Waco’s initial year in the Texas League was forgettable, as was Jess Derrick’s. But for one hot afternoon on June 24, everything fell into place, and Derrick permanently placed his name in the league record books.
While the Waco Babies brought up the tail-end of the 1889 Texas League, on June 24, they played host to the Austin Senators. The Senators, on their way to a third-place finish on the season, were led by Texas League Hall of Famer Mike O’Connor and 25-game winner George Kittle. The previous week, the Senators had dominated Waco in Austin, and with the Babies having fallen from contention, the expectations for the series in Waco were no different. In fact, rather than sending Kittle to the pitcher’s circle, Austin started John Bates. Though not nearly as powerful as George Kittle, Bates could be expected to hold the light-hitting Waco club in check after several days of rest. Likewise, with Jess Derrick pitching for the opposition, Austin manager Mike O’Connor probably assumed an easy tally in the win column. What he didn’t expect was that Derrick would pitch the finest game in the Texas League’s short history on an afternoon when the temperature in Waco reached 96 degrees.
Based on the Galveston Daily News’ account of the game, it’s a wonder O’Connor’s expectations didn’t come true. Reportedly, the umpire favored Austin throughout the game to the point that Waco spectators called for his removal in unison. In the seventh inning, the crowd had become so hostile that the umpire singled out a seven-year-old and ordered him removed from the grounds or he’d declare Austin a victor by forfeit. Despite his threats, the boy remained and Austin did not receive an unearned win.
For Jess Derrick’s part, however poor the umpiring may have been, nothing was going to overcome his pitching performance. He struck out ten Austin batters on the afternoon or in the words of the Galveston News, “The Austin batters failed to find the ball except in a few instances when they were thrown out at first.” Aside from three walks and a reportedly mean beaning of Austin third baseman William Mussey, Jess Derrick was perfect on the afternoon and did not yield a single base hit to Senators’ batters. While, as usual, the Waco offense didn’t lend much support, left fielder C.A. O’Neil’s three hits along with four Austin fielding errors provided just enough firepower to help Derrick to a 3-0 win. Perhaps not realizing the significance of Jess Derrick’s achievement, newspapers paid little attention. The Galveston News noted that Derrick “pitched a fine game.” Another Texas Leaguer would not pitch such a fine game until 1902.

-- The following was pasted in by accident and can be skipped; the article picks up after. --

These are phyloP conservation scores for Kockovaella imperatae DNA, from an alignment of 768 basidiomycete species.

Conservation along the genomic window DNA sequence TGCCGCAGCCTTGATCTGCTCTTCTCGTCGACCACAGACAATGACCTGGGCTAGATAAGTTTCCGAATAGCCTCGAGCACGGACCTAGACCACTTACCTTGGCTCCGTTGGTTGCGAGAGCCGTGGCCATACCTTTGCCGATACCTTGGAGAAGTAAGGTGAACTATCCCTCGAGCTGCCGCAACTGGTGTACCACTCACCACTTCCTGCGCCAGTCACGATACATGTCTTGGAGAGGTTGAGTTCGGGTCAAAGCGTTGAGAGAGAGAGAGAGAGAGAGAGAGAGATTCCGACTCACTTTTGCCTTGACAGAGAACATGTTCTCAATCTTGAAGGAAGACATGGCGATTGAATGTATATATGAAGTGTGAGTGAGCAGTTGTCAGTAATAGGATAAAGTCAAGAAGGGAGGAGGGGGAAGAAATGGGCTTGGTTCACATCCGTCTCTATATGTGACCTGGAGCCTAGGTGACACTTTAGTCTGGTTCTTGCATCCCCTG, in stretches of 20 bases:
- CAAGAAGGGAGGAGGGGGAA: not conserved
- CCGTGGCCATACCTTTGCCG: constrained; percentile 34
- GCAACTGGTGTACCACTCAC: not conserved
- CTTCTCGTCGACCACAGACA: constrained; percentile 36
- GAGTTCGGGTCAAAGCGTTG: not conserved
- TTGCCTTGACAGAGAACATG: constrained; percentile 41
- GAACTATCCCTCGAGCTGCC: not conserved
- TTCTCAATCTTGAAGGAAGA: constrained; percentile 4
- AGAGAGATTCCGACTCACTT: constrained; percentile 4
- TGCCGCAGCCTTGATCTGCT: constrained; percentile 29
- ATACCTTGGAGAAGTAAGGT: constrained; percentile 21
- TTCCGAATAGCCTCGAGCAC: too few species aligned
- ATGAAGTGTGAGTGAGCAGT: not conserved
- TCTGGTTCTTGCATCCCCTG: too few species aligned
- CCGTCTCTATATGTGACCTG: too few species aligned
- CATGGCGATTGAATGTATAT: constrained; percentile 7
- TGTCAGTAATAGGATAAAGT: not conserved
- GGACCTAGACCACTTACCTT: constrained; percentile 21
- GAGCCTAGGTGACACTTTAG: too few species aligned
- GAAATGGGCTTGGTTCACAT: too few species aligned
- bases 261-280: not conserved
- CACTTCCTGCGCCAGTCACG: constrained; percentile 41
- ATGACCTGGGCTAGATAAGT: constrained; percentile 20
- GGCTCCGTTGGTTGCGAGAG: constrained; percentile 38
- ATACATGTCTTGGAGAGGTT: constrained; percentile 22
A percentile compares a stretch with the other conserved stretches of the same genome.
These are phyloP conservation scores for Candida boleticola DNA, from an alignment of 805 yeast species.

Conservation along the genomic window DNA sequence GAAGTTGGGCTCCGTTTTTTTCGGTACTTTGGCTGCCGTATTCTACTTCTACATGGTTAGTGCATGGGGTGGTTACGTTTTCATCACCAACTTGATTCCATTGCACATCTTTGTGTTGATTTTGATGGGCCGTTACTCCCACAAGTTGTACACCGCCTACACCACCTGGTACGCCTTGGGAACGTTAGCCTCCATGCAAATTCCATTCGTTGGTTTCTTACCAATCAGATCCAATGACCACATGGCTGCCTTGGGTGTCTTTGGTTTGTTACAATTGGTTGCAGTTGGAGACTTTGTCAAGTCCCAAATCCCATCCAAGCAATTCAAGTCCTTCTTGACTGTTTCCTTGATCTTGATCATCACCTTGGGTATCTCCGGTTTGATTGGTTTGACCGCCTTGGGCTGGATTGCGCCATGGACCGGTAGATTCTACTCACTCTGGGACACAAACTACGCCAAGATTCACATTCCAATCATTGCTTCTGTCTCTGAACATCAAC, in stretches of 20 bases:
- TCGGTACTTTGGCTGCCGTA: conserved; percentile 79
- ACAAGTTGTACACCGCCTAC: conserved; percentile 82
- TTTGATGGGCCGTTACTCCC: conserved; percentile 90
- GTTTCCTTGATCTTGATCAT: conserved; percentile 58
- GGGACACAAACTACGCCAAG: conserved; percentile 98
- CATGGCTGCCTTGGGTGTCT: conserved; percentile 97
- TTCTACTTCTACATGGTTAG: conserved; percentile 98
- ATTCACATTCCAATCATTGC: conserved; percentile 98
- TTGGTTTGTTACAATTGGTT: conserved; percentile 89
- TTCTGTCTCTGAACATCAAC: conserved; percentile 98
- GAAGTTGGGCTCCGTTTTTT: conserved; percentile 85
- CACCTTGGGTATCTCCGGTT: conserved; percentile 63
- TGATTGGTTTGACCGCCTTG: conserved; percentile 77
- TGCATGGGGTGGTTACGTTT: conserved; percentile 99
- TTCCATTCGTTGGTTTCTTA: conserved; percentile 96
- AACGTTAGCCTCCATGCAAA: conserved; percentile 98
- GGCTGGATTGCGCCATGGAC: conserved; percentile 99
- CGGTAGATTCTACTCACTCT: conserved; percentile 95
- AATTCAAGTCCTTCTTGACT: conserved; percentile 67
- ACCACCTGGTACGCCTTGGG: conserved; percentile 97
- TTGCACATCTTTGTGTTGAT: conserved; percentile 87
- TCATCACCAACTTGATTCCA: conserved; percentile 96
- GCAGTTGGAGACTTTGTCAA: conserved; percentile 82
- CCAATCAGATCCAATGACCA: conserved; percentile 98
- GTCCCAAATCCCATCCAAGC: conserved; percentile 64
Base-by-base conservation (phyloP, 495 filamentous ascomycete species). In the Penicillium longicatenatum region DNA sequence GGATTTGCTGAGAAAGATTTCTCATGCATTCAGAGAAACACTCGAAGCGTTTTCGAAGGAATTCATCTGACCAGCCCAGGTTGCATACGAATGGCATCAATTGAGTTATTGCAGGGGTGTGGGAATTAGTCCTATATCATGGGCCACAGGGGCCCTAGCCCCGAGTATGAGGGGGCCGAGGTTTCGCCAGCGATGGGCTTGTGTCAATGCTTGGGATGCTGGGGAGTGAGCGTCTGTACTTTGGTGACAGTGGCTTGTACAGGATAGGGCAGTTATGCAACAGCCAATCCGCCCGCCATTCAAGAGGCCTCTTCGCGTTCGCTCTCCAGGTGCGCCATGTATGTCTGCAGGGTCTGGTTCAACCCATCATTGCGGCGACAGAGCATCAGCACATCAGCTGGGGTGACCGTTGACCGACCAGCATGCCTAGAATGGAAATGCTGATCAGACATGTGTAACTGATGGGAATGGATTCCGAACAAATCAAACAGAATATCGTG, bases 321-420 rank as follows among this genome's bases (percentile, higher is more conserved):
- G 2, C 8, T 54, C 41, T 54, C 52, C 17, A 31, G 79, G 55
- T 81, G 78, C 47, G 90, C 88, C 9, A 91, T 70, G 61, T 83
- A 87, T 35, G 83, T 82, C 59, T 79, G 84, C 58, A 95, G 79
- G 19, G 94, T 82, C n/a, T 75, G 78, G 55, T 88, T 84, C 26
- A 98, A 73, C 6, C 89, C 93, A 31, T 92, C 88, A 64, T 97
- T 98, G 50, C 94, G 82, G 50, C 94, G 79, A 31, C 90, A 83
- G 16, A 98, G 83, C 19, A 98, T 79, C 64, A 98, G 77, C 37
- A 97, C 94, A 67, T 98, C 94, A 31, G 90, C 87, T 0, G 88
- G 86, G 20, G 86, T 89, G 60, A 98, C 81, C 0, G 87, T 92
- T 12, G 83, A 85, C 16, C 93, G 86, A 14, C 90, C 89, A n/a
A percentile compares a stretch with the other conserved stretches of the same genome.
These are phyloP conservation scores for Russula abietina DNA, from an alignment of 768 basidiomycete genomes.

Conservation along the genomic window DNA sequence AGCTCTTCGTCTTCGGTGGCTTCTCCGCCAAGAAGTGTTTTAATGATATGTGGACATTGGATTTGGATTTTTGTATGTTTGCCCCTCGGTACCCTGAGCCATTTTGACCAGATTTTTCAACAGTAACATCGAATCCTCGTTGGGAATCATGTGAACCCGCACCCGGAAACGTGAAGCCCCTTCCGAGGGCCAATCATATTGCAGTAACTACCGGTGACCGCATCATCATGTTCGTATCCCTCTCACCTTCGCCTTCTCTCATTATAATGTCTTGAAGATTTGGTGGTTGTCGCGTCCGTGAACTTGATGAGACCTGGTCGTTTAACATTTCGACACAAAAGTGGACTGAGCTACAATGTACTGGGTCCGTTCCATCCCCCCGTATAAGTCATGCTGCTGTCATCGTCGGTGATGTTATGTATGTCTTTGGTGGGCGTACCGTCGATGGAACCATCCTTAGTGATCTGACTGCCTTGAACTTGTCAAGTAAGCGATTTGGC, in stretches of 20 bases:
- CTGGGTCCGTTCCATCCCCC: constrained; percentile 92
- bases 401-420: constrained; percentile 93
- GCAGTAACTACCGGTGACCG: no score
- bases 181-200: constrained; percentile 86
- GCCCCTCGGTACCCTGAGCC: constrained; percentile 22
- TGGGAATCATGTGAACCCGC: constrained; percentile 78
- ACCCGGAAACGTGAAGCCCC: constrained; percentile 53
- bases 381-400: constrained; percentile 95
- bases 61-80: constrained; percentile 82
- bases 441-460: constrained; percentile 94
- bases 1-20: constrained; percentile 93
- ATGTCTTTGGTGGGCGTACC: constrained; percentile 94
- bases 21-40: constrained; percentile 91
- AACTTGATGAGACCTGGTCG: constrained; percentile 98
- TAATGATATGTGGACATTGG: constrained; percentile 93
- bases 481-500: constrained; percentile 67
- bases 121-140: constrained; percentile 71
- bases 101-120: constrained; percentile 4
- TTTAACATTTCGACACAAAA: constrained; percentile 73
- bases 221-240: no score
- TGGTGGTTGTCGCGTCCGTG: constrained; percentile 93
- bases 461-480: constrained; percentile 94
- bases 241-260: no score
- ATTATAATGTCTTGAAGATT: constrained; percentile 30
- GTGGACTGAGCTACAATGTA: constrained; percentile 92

Despite Derrick’s mediocre season with Waco, the Burlington Daily Gazette (Iowa), referred to him as the “crack pitcher of the Texas state league” when lauding the Evansville franchise signing him for the 1890 season. In reality, he never played for Evansville, as in 1890 Derrick returned to Waco and posted a 6-4 record before playing one game with Galesburg/Indianapolis in the Central Interstate League. Over the next several seasons, Derrick played sporadically in the Midwest, turning up in Wisconsin, Michigan, Iowa, Pennsylvania, Nebraska, Missouri, and his home state of Indiana. Perhaps his 1895 stint with the Kalamazoo Celery Eaters left a lasting impression, as after his retirement from baseball in 1898, he relocated from his offseason home in Kansas and soon settled in Michigan with his wife Elizabeth and two children.
Following his baseball career, Jess Derrick entered the construction business, serving as a wrecking/construction superintendent in Detroit until 1930 before he became involved in fire equipment sales. Following the death of his wife in 1935, he returned to construction, working beyond his beyond his 80th birthday. Ultimately, Jesse Thompson Derrick died on November 6, 1951, at the age of 88. He is buried alongside his wife Elizabeth in Clark’s Hill Cemetery in Tippecanoe County, Indiana.
Since Jess Derrick’s no-hitter on June 24, 1889, many other Texas League pitchers have accomplished the same feat. Lamar County’s Rick Adams through one in 1905, and in 1910 Roxton’s own Bill Lattimore tossed a no-hitter for Fort Worth. Most impressively, however, Blossom native Dode Criss threw three no-hitters in an eleven month stretch in 1914-1915. Five no-hitters from pitcher’s hailing from a small, rural northeast Texas county is likely a record in itself.
The last no-hit game pitched in the Texas League was on May 17, 2016, when Arkansas’ Jordan Kipper added his name to the record books in a 6-0 victory over the Northwest Arkansas Naturals. Though the feat is not achieved nearly as often as it was during the first three decades of the 20th century, place your money on a new pitcher being listed beside Jess Derrick in the upcoming season.